Tatjana Schoenmaker of SA with her silver medal after coming second in the 100m breaststroke. Picture: GALLO IMAGES/ ROGER SEDRES
Tatjana Schoenmaker of SA with her silver medal after coming second in the 100m breaststroke. Picture: GALLO IMAGES/ ROGER SEDRES

Semi-retired surfer Bianca Buitendag and swimmer Tatjana Schoenmaker stepped up to provide the silver lining as the Blitzboks were dumped out of the Tokyo Olympic Games on Tuesday.

Buitendag, from George, stunned the world as she scooped silver by felling two of the top three seeds on her way to the final, where she was downed by No 1 Carissa Moore of the US.

Moore created magic on the typhoon-driven waves at Tsurigasaki beach and was too good for the 27-year-old South African.

Earlier in the day, Schoenmaker kicked off the two-medal haul for Team SA by taking silver in the women’s 100m breaststroke.

Schoenmaker touched in 1:05:22 — the slowest time in her three swims at these Games — to finish behind American teenager Lydia Jacoby in 1:04.95. Defending champion Lilly King of the US was third in 1:05.54.

The South African is well primed to win two medals at this showpiece, going into the 200m breaststroke heats on Wednesday as the favourite.

The Blitzboks became Team SA’s latest high-profile casualty when they were eliminated from the medal hunt at the Tokyo Games on Tuesday.

The rugby Sevens side won the bronze at Rio 2016‚ but this time could not get to the semifinals. 

After going through the group matches unbeaten‚ they went down 19-14 against Argentina in the quarterfinals  and were scheduled to face Australia on Wednesday in the play-offs to decide the rankings from fifth to eighth‚ along with Canada and the US.

Buitendag, seeded 17th out of a 20-strong field, took advantage of “washing machine” conditions to see off No 2 seed Caroline Marks of the US in the semifinals and Yolanda Hopkins of Portugal, the ninth seed, in the quarterfinals.

She beat Australia’s No 3 seed Stephanie Gilmore in the third round on Monday.

An emotional Buitendag wiped away tears as she collected her medal on the podium. “I’m a bit overwhelmed but I’m super proud of being South African and representing its beautiful people.”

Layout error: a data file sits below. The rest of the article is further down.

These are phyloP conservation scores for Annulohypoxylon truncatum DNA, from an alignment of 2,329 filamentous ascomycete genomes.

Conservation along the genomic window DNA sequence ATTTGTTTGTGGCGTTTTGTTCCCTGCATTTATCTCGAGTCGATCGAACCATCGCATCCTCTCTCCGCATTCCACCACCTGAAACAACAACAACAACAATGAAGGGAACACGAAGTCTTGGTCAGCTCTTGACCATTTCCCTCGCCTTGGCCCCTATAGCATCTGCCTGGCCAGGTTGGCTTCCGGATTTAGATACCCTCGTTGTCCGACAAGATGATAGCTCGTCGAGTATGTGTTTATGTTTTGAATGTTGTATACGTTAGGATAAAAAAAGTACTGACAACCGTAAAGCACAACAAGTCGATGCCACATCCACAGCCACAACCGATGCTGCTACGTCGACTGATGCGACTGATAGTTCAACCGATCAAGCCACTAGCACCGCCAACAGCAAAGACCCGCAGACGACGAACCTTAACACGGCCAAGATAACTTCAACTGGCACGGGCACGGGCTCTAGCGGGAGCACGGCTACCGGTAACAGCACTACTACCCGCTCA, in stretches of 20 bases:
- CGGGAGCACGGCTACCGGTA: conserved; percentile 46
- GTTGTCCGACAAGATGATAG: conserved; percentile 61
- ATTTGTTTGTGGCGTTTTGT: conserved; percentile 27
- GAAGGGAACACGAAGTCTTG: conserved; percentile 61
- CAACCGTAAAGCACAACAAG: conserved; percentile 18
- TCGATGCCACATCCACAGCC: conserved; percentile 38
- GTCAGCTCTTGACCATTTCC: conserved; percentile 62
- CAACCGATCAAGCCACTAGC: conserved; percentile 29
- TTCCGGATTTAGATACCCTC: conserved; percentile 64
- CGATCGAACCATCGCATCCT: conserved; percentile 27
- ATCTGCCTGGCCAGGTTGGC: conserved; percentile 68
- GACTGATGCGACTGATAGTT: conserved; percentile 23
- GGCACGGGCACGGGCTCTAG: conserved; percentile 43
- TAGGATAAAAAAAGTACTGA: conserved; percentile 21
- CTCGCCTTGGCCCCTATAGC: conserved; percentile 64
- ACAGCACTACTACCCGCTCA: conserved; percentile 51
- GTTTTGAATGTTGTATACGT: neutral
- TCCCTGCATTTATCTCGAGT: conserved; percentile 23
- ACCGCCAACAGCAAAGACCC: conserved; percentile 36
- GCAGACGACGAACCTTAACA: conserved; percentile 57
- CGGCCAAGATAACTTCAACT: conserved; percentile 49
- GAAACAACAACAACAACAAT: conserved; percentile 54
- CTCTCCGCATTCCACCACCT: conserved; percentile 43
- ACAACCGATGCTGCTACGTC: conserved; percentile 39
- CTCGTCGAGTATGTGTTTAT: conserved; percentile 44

She is only the second SA woman in history to win an Olympic gong outside athletics and swimming; kayaker Bridgitte Hartley was the first at London 2012.

Considered a no-hoper, Buitendag slew giants in Japan.

“Today was a fight, out and out. Every time I would come out of the water after a heat, I told myself if I don’t collapse on the sand I didn’t try hard enough.

“I really felt like I gave it my best shot. A lot of things aligned so there was divine intervention, for sure. A lot of things aligned to make it through conditions like this.”

The surfing finals were brought forward a day because of an advancing typhoon, and that created difficult waves. 

“It was six foot and messy,” said the surfer, who is coached by SA legend Greg Emslie. “It was like a washing machine, but for the underdogs it works in their favour because anything can happen. It just proves anybody can.”

Buitendag probably ranks as SA’s darkest horse to have made an Olympic podium, with most medallists having gone into battle ranked highly in the world.

And she would not even have been in Tokyo had the national sports bodies not forced the SA Sports Confederation and Olympic Committee (Sascoc) to change its stiff selection policy for Tokyo in late 2019.

Before then, she was ineligible for selection because she was not considered good enough, and she would have watched the spectacle on TV, instead of standing on surfing’s first Olympic podium. The sport made its Games debut in Japan.

Had Schoenmaker replicated the 1:04.82 Olympic record she clocked in the heats on Sunday, she would have taken gold on Tuesday morning. Her 1:05.07 on Monday was the fastest time of the semifinals. She was also the first to turn.

“Coming back I was a little more tired, especially at the end, I was dying a little,”  Schoenmaker said, adding she could see King on the one side, but not Jacoby.


Would you like to comment on this article or view other readers' comments?
Register (it’s quick and free) or sign in now.

Speech Bubbles

Please read our Comment Policy before commenting.